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Illustration: Eniola Odetunde/Axios

The biggest investor in the world has an unambiguous message for the CEOs of the companies he invests in: climate risk is investment risk.

Why it matters: Pressure from BlackRock CEO Larry Fink, who controls $9 trillion, will encourage companies to report not only what their greenhouse gas emissions are today, but also what they're doing to ensure that their future emissions are in line with Paris Agreement targets that end at zero in 2050.

  • Fink announced today that he has already begun to vote his shares against managers and directors that fail to show "significant progress on the management and reporting of climate-related risk, including their transition plans to a net zero economy."

Driving the news: 61 of the world's largest companies signed on to common standards today that will allow investors to compare their progress against each other on an apples-to-apples basis.

  • The standardized metrics are global, and — crucially — have been signed onto by all four of the big accountancy companies. Deloitte, EY, KPMG and PwC will ensure that all companies calculate the metrics the same way.
  • They're applicable to all companies, public or private, regardless of industry or region.
  • The new standards will make life a lot easier for regulators, investors, or anybody else who wants to to judge companies not just on carbon emissions but on many other areas from water consumption to the amount of tax they pay.

Early adopters include Bank of America, Fidelity, Heineken, IBM, Mastercard, McKinsey, Nestlé, PayPal, Sony, Unilever, and many others.

  • What they're saying: "It's about companies setting clear metrics, measuring our progress, and holding ourselves accountable,” said Salesforce CEO Marc Benioff.

What's next: There's still a lot further to go. No regulators have mandated reporting of these standards, which aren't yet included in GAAP accounting principles.

The bottom line: "This is not the end, it's the beginning," EY CEO Carmine di Sibio told Axios.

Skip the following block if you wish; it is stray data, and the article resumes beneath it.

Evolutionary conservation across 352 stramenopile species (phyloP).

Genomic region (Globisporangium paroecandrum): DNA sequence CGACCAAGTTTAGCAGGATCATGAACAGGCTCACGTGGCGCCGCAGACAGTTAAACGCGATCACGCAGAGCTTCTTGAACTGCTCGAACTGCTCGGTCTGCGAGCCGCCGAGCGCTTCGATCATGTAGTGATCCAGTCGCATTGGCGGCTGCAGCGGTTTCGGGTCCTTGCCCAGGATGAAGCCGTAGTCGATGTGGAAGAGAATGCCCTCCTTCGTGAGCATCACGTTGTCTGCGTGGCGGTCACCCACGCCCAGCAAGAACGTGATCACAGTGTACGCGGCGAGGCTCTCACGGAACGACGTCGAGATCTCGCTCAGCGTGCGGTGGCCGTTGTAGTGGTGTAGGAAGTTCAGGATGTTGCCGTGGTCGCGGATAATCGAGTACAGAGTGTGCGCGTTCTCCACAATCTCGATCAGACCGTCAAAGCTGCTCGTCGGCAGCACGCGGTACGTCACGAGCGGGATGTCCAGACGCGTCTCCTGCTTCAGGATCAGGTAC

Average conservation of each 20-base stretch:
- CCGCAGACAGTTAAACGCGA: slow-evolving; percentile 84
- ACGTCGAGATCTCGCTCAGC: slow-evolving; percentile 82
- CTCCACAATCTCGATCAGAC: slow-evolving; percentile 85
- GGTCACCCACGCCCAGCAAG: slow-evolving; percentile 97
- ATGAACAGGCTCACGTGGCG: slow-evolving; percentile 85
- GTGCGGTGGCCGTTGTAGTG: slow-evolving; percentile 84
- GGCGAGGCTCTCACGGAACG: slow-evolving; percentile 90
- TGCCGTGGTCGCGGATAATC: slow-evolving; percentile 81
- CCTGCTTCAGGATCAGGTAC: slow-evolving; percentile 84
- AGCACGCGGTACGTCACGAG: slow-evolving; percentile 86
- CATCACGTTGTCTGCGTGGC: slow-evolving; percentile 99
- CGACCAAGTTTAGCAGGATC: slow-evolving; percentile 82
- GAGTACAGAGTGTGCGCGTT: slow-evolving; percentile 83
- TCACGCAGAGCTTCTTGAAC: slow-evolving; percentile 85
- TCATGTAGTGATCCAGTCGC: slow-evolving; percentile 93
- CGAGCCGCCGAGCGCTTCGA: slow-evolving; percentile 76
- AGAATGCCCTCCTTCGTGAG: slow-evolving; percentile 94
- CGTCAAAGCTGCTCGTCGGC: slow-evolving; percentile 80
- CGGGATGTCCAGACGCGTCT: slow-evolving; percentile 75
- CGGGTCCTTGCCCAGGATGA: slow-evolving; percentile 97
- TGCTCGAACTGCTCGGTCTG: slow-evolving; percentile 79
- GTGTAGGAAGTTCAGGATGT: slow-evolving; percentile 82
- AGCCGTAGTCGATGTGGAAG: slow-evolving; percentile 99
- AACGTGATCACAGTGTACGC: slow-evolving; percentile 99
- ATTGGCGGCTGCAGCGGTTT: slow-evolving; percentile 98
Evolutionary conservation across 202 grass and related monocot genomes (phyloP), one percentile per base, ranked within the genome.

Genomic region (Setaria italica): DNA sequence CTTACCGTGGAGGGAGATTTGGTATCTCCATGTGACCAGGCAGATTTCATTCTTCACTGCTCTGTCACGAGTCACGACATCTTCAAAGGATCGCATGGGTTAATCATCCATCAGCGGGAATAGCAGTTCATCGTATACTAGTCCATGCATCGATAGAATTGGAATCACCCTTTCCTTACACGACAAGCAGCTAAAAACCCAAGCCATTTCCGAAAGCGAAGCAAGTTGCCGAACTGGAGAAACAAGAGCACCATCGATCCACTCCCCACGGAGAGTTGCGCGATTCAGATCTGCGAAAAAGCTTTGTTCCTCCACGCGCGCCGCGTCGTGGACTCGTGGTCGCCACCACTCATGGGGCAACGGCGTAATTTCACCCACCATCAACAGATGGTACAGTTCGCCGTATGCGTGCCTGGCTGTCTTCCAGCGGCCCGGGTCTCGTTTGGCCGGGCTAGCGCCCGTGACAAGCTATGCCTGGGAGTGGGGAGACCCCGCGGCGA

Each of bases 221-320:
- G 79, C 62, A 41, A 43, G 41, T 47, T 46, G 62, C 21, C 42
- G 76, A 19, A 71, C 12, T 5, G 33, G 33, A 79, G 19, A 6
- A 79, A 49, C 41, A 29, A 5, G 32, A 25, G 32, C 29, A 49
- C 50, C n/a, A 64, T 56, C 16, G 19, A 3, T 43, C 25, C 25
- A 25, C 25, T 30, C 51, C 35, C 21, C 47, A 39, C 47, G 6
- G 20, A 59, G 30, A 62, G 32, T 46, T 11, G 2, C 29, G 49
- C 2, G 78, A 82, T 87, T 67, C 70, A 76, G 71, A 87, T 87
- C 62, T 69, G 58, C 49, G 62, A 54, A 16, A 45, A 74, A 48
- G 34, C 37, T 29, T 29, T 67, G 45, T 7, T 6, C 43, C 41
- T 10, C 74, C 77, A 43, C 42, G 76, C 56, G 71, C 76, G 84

• Many companies will report these metrics voluntarily — but the lowest performers won't report their numbers unless and until they have to.

Go deeper

Miriam Kramer, author of Space
Jan 26, 2021 - Science

Investment in the space industry overcame the pandemic's headwinds in 2020

A SpaceX launch in 2020. Photo: SpaceX

Investment in the space industry continued to grow in the last quarter of 2020, despite the coronavirus pandemic, according to a new report from Space Capital.

Why it matters: The space industry turned out to be far more robust in the face of the pandemic than many experts were initially expecting.

Dion Rabouin, author of Markets
22 mins ago - Economy & Business

The Fed could be firing up economic stimulus in disguise

Federal Reserve governor Lael Brainard at a "Fed Listens" event. Photo: Eric Baradat / AFP via Getty Images.

Even as global growth expectations increase and governments pile on fiscal spending measures central bankers are quietly restarting recession-era bond-buying programs.

Driving the news: Comments Tuesday from Fed governor Lael Brainard suggest the Fed may be jumping onboard the global monetary policy rethink and restarting a program used following the 2008 global financial crisis.

Democrats' hypocrisy moment

Illustration: Eniola Odetunde/Axios. Photo: Ray Tamarra/Getty Images

Gov. Andrew Cuomo should be facing explicit calls to resign from President Biden on down, if you apply the standard that Democrats set for similar allegations against Republicans. And it's not a close call.

Why it matters: The #MeToo moment saw men in power run out of town for exploiting young women. Democrats led the charge. So the silence of so many of them seems more strange — and unacceptable by their own standards — by the hour.